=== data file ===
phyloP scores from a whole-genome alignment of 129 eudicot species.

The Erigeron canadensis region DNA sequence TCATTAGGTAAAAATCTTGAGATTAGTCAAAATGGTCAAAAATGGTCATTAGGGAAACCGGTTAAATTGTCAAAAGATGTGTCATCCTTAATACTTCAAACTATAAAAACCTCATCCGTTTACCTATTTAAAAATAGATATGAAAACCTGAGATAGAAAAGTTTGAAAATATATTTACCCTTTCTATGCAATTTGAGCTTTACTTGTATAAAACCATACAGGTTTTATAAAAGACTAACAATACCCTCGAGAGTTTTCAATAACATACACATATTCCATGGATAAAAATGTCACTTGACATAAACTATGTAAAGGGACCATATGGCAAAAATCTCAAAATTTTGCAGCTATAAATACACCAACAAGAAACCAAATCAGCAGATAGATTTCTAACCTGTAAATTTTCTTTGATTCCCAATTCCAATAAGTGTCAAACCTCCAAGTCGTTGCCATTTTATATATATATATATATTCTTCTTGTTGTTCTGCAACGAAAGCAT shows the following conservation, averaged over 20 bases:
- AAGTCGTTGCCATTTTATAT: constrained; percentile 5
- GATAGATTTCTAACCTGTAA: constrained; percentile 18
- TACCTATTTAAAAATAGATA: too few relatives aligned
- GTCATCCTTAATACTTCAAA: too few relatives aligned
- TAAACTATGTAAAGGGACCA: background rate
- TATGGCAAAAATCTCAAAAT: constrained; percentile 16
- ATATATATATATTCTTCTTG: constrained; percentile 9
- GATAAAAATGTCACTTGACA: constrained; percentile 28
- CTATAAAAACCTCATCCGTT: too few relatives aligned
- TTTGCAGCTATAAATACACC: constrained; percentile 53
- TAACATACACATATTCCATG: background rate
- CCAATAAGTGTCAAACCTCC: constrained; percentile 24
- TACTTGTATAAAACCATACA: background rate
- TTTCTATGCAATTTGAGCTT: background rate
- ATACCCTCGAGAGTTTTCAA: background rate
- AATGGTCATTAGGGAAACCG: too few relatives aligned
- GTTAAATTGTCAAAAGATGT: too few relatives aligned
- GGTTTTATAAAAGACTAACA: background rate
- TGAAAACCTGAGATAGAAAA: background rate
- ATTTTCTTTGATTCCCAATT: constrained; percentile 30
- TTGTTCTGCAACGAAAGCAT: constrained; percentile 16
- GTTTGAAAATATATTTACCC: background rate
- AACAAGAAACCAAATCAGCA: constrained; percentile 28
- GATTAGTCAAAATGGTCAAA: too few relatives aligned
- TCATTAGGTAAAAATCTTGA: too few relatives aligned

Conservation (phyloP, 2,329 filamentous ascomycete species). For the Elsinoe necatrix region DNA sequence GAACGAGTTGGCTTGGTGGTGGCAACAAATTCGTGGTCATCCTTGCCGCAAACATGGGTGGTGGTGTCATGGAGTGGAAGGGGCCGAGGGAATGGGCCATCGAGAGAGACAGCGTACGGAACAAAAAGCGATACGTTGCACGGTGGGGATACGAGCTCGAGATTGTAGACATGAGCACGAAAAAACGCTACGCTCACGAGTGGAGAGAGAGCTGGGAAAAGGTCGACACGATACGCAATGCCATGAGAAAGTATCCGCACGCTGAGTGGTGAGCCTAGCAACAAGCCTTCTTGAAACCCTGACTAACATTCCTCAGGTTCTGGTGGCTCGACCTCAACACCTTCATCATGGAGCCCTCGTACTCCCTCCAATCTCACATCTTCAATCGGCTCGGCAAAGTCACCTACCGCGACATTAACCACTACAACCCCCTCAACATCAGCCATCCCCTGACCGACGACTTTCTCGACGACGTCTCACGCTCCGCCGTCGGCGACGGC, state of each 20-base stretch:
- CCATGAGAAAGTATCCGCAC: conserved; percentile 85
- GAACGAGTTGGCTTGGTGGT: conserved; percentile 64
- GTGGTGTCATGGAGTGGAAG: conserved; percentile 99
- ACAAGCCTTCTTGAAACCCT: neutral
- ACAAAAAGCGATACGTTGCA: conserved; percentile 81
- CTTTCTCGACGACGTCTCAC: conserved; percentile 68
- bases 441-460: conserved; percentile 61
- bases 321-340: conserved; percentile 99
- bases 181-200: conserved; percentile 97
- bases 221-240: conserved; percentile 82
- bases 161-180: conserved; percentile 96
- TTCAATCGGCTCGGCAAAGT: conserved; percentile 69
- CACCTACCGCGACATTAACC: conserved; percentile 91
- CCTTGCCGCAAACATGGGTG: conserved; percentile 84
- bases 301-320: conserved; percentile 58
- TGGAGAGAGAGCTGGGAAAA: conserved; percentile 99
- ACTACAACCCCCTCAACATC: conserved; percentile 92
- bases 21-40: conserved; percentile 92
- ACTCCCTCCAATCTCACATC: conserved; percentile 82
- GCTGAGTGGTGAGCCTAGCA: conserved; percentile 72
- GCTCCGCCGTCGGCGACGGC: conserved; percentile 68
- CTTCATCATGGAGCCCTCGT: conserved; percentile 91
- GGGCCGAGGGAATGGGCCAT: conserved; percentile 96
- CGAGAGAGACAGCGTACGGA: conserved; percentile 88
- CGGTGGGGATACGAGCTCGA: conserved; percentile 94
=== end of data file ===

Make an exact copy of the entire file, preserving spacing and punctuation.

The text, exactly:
phyloP scores from a whole-genome alignment of 129 eudicot species.

The Erigeron canadensis region DNA sequence TCATTAGGTAAAAATCTTGAGATTAGTCAAAATGGTCAAAAATGGTCATTAGGGAAACCGGTTAAATTGTCAAAAGATGTGTCATCCTTAATACTTCAAACTATAAAAACCTCATCCGTTTACCTATTTAAAAATAGATATGAAAACCTGAGATAGAAAAGTTTGAAAATATATTTACCCTTTCTATGCAATTTGAGCTTTACTTGTATAAAACCATACAGGTTTTATAAAAGACTAACAATACCCTCGAGAGTTTTCAATAACATACACATATTCCATGGATAAAAATGTCACTTGACATAAACTATGTAAAGGGACCATATGGCAAAAATCTCAAAATTTTGCAGCTATAAATACACCAACAAGAAACCAAATCAGCAGATAGATTTCTAACCTGTAAATTTTCTTTGATTCCCAATTCCAATAAGTGTCAAACCTCCAAGTCGTTGCCATTTTATATATATATATATATTCTTCTTGTTGTTCTGCAACGAAAGCAT shows the following conservation, averaged over 20 bases:
- AAGTCGTTGCCATTTTATAT: constrained; percentile 5
- GATAGATTTCTAACCTGTAA: constrained; percentile 18
- TACCTATTTAAAAATAGATA: too few relatives aligned
- GTCATCCTTAATACTTCAAA: too few relatives aligned
- TAAACTATGTAAAGGGACCA: background rate
- TATGGCAAAAATCTCAAAAT: constrained; percentile 16
- ATATATATATATTCTTCTTG: constrained; percentile 9
- GATAAAAATGTCACTTGACA: constrained; percentile 28
- CTATAAAAACCTCATCCGTT: too few relatives aligned
- TTTGCAGCTATAAATACACC: constrained; percentile 53
- TAACATACACATATTCCATG: background rate
- CCAATAAGTGTCAAACCTCC: constrained; percentile 24
- TACTTGTATAAAACCATACA: background rate
- TTTCTATGCAATTTGAGCTT: background rate
- ATACCCTCGAGAGTTTTCAA: background rate
- AATGGTCATTAGGGAAACCG: too few relatives aligned
- GTTAAATTGTCAAAAGATGT: too few relatives aligned
- GGTTTTATAAAAGACTAACA: background rate
- TGAAAACCTGAGATAGAAAA: background rate
- ATTTTCTTTGATTCCCAATT: constrained; percentile 30
- TTGTTCTGCAACGAAAGCAT: constrained; percentile 16
- GTTTGAAAATATATTTACCC: background rate
- AACAAGAAACCAAATCAGCA: constrained; percentile 28
- GATTAGTCAAAATGGTCAAA: too few relatives aligned
- TCATTAGGTAAAAATCTTGA: too few relatives aligned

Conservation (phyloP, 2,329 filamentous ascomycete species). For the Elsinoe necatrix region DNA sequence GAACGAGTTGGCTTGGTGGTGGCAACAAATTCGTGGTCATCCTTGCCGCAAACATGGGTGGTGGTGTCATGGAGTGGAAGGGGCCGAGGGAATGGGCCATCGAGAGAGACAGCGTACGGAACAAAAAGCGATACGTTGCACGGTGGGGATACGAGCTCGAGATTGTAGACATGAGCACGAAAAAACGCTACGCTCACGAGTGGAGAGAGAGCTGGGAAAAGGTCGACACGATACGCAATGCCATGAGAAAGTATCCGCACGCTGAGTGGTGAGCCTAGCAACAAGCCTTCTTGAAACCCTGACTAACATTCCTCAGGTTCTGGTGGCTCGACCTCAACACCTTCATCATGGAGCCCTCGTACTCCCTCCAATCTCACATCTTCAATCGGCTCGGCAAAGTCACCTACCGCGACATTAACCACTACAACCCCCTCAACATCAGCCATCCCCTGACCGACGACTTTCTCGACGACGTCTCACGCTCCGCCGTCGGCGACGGC, state of each 20-base stretch:
- CCATGAGAAAGTATCCGCAC: conserved; percentile 85
- GAACGAGTTGGCTTGGTGGT: conserved; percentile 64
- GTGGTGTCATGGAGTGGAAG: conserved; percentile 99
- ACAAGCCTTCTTGAAACCCT: neutral
- ACAAAAAGCGATACGTTGCA: conserved; percentile 81
- CTTTCTCGACGACGTCTCAC: conserved; percentile 68
- bases 441-460: conserved; percentile 61
- bases 321-340: conserved; percentile 99
- bases 181-200: conserved; percentile 97
- bases 221-240: conserved; percentile 82
- bases 161-180: conserved; percentile 96
- TTCAATCGGCTCGGCAAAGT: conserved; percentile 69
- CACCTACCGCGACATTAACC: conserved; percentile 91
- CCTTGCCGCAAACATGGGTG: conserved; percentile 84
- bases 301-320: conserved; percentile 58
- TGGAGAGAGAGCTGGGAAAA: conserved; percentile 99
- ACTACAACCCCCTCAACATC: conserved; percentile 92
- bases 21-40: conserved; percentile 92
- ACTCCCTCCAATCTCACATC: conserved; percentile 82
- GCTGAGTGGTGAGCCTAGCA: conserved; percentile 72
- GCTCCGCCGTCGGCGACGGC: conserved; percentile 68
- CTTCATCATGGAGCCCTCGT: conserved; percentile 91
- GGGCCGAGGGAATGGGCCAT: conserved; percentile 96
- CGAGAGAGACAGCGTACGGA: conserved; percentile 88
- CGGTGGGGATACGAGCTCGA: conserved; percentile 94